Open Access

Leukocyte adhesion and recruitment, and alpha-1-antitrypsin deficiency: a report from ATS 2001, May 18-23, San Francisco

Respiratory Research20012:E004

DOI: 10.1186/rr78

Received: 11 June 2001

Accepted: 18 June 2001

Published: 3 July 2001

Abstract

The program at this year's American Thoracic Society international conference included over 300 scientific and clinical symposia. In this report I have reviewed the data presented on two important areas of lung inflammation, namely leukocyte recruitment and alpha-1-antitrypsin deficiency. Highlights included work from a number of groups identifying the contribution of specific leukocyte adhesion molecules (CD18, CD11a and vascular cell adhesion molecule-1) which varied according to the site and nature of the initial inflammatory stimulus. In addition work was presented examining the contribution of various chemoattractants to the process of leukocyte recruitment in chronic obstructive pulmonary disease, with leukotriene B4 in particular appearing to play a major role. In alpha-1-antitrypsin deficiency other molecules may also be important and work was presented demonstrating the pro-inflammatory potential of alpha-1-antitrypsin polymers in the lungs of these patients. These advances in the understanding of the basic mechanisms of inflammation will, in the future, allow the development of novel anti-inflammatory therapies for a variety of lung diseases.

Keywords

alpha-1-antitrypsin chronic obstructive pulmonary disease leukocyte leukocyte adhesion molecule

Introduction

The American Thoracic Society international conference is the largest gathering of lung specialists in the world, attended by over 15,000 people from 80 countries. The meeting aims to offer the latest and most significant developments in clinical practice, and clinical and basic research to physicians, scientists and health care workers. The program this year was made up of more than 300 scientific and clinical symposia. In this report I will concentrate on two important aspects relating to the basic mechanisms of inflammation in lung disease, namely leukocyte recruitment and alpha-1-antitrypsin (A1AT) deficiency.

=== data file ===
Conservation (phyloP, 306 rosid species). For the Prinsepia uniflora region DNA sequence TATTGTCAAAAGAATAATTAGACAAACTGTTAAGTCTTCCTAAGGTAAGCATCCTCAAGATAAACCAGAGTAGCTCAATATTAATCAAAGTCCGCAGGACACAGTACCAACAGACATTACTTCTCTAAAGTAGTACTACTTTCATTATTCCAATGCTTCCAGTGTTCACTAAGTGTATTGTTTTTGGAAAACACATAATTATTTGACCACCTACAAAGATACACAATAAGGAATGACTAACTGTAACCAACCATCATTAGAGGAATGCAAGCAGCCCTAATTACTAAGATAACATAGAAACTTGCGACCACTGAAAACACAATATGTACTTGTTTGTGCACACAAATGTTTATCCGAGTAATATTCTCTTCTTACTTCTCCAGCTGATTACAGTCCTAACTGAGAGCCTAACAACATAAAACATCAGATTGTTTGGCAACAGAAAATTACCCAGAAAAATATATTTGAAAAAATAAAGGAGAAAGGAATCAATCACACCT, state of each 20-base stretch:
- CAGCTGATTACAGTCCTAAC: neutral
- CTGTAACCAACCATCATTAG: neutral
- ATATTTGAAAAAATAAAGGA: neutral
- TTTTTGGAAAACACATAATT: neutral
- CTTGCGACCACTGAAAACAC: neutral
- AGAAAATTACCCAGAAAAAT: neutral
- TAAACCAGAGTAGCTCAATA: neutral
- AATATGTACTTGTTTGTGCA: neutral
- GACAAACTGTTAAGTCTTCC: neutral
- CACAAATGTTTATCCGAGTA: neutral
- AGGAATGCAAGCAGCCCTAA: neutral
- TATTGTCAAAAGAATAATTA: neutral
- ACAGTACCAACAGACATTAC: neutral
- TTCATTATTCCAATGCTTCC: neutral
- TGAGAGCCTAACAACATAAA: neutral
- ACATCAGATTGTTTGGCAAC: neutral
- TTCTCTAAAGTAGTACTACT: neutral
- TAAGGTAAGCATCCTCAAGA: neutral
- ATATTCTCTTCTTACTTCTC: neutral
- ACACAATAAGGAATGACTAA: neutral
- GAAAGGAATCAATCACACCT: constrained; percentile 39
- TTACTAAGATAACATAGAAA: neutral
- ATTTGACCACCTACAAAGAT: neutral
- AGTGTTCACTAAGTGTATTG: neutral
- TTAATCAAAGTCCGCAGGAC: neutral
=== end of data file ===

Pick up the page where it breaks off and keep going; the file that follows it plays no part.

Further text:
Review

Leukocyte adhesion and recruitment

Unique mechanisms of leukocyte migration from the bloodstream to the lung have been proposed with regard to the profile of the adhesion molecules, cytokines and chemokines involved, providing potential targets for pharmacological agents to control the inflammatory process. Data presented at this conference provided further insight into the mechanisms of leukocyte adhesion and recruitment into the lung and the potential effects of therapeutic agents on this process.

There is accumulating evidence that the mechanisms involved in leukocyte recruitment into the lung are dependent upon the stimulus and the site of migration. Data from SJ Hislip (University College, Ireland) demonstrated that the conversion from CD18-independent to CD18-dependent leukotriene B4 (LTB4)-induced and IL8-induced migration during acute inflammatory episodes may be due to n-formyl methionyl leucyl phenylalanine priming [1]. This effect was demonstrated using healthy neutrophils and antibodies to the CD11/18 integrin complex. In addition U Maus (Justus-Liebig-University, Germany) [2] reported that monocyte recruitment to mouse alveoli was dependent upon CD18, VLA-4 and intercellular adhesion molecule-1 under basal conditions, but following bacterial endotoxin stimulation CD11a and vascular cell adhesion molecule-1 were also involved, indicating a switch of mechanism. As well as bacterial endotoxin, cigarette smoke can also up-regulate adhesion molecule expression in the lung tissue. AJ Heires (University NE Medical Centre, USA) reported that cigarette smoke extract was able to up-regulate the expression of intercellular adhesion molecule-1 on human airway epithelial cells [3]. This effect could be abrogated by a C5a receptor antibody, implicating this molecule in the pathological process. AR Sousa (Guy's Hospital London, UK) presented data suggesting that the mechanisms controlling leukocyte influx also differed according to airway level and disease phenotype [4]. This group found that the expression of granulocyte/macrophage colony stimulating factor in the large airways was significantly higher in smokers compared to non-smokers, and in chronic obstructive pulmonary disease (COPD) patients with airflow obstruction compared to subjects with normal lung function. No differences, however, were found in the small airways.